The Good Luck of Right Now

Words: Chris Booth
Images: Sourced
Giving you a new perspective on life

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I must admit, I don’t know how to describe The Good Luck of Right Now. There are so many intricate details that all my English Literature training cannot seem to assist me in critically examining this book… That’s not to say that this book isn’t good, it just means that it’s very complex. So let me start off by stating the simple facts about this fascinating novel.

“From the best selling author of The Silver Linings Playbook”

Matthew Quick’s newest book, published earlier this year, explores the experiences of a simple-minded thirty-eight year old man as he deals with the death of his mother – a mother that he spent his entire life living with. Soon after her death, Bartholomew (the protagonist) discovers a ‘Free Tibet’ pamphlet, signed by Richard Gere, in her sock drawer. For some reason, he decides to write to this famous actor. The novel is made up of a series of letters that he has written. The author also wrote Silver Linings Playbook, and The Good Luck of Right Now also examines an aspect of mental illness, and the restrictions that this places on people.

At face value, this novel brings back reminiscences of books such as The Curious Incident of the Dog in the Night-Time and Extremely Loud and Incredibly Close. This is due to the fact that all three novels explore the minds of mentally-stunted people, highlighting how different they are from others and how the way in which they function is something alien to most. However, this novel seems to break the trend of these books and becomes something much, much deeper.

I think what surprised me most was just how much I related to the main character, and not in a ‘I-am-just-like-this-guy’ type of way, but in a ‘this-guy-is-tapping-into-some-universal-truth’ kind of way. Indeed, at the beginning of the novel, you distance yourself from the protagonist as his belief that he is actually seeing and corresponding with the actor Richard Gere can be quite unnerving. But as the novel goes on, you realise that Bartholomew is picking up emotions and thoughts that ‘regular’ people have all the time, but feel terrified to express. Therefore,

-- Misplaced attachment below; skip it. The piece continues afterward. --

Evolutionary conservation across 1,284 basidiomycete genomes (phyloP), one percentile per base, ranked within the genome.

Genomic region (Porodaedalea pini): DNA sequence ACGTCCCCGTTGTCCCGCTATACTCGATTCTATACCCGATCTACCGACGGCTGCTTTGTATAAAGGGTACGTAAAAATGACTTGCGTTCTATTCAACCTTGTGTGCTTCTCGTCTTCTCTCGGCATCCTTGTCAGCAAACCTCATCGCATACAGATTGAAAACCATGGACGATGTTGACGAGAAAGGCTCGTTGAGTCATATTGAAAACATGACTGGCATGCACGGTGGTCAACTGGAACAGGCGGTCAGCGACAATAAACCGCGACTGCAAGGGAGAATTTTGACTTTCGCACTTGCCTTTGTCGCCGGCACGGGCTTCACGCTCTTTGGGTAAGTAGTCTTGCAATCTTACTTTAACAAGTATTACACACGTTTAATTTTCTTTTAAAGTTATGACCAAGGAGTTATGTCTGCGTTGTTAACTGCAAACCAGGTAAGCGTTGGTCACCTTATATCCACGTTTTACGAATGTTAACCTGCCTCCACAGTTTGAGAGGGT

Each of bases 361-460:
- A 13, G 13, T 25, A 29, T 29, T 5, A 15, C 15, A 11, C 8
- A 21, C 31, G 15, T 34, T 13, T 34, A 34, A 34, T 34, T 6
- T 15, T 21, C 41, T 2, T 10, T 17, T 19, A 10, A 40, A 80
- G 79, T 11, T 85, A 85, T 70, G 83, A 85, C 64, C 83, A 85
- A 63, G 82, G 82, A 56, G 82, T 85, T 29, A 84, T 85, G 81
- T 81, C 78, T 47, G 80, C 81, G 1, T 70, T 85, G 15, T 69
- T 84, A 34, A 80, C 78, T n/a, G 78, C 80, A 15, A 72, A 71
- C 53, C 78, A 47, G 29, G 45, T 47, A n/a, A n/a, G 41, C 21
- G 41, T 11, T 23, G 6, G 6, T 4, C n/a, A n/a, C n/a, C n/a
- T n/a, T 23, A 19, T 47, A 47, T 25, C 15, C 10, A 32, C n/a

the protagonist seems braver and less insane than those characters that he interacts with, making him more real, and thus more honest.

Mid-way through the book, I even felt the sting of tears in my eyes as the protagonist tries desperately to not only understand those around him, but to desperately try to help them. To Bartholomew, the world seems so clear-cut. If you are being abused – move away from your abuser. If you are sad – watch a movie for some ‘movie magic’. All the things that are logical
for most humans. However, his line of thinking is placed in stark contrast to those characters that he comes in contact with – all of them seem highly illogical, and thus, more ‘insane’ and ‘troubled’ than he is. Indeed, Bartholomew presents the reader with a number of logical theories and philosophies that make perfect sense in the real world (even though he got most of these theories from his recently-passed mother).

Overall, this book is truly amazing, and I feel it is a worthy read purely because it gives you a new, and interesting, perspective on life. I recommend that you read this right away – before it gets turned into a major motion picture starring the one and only Richard Gere. (Maybe even earning him an Academy Award like Jennifer Lawrence).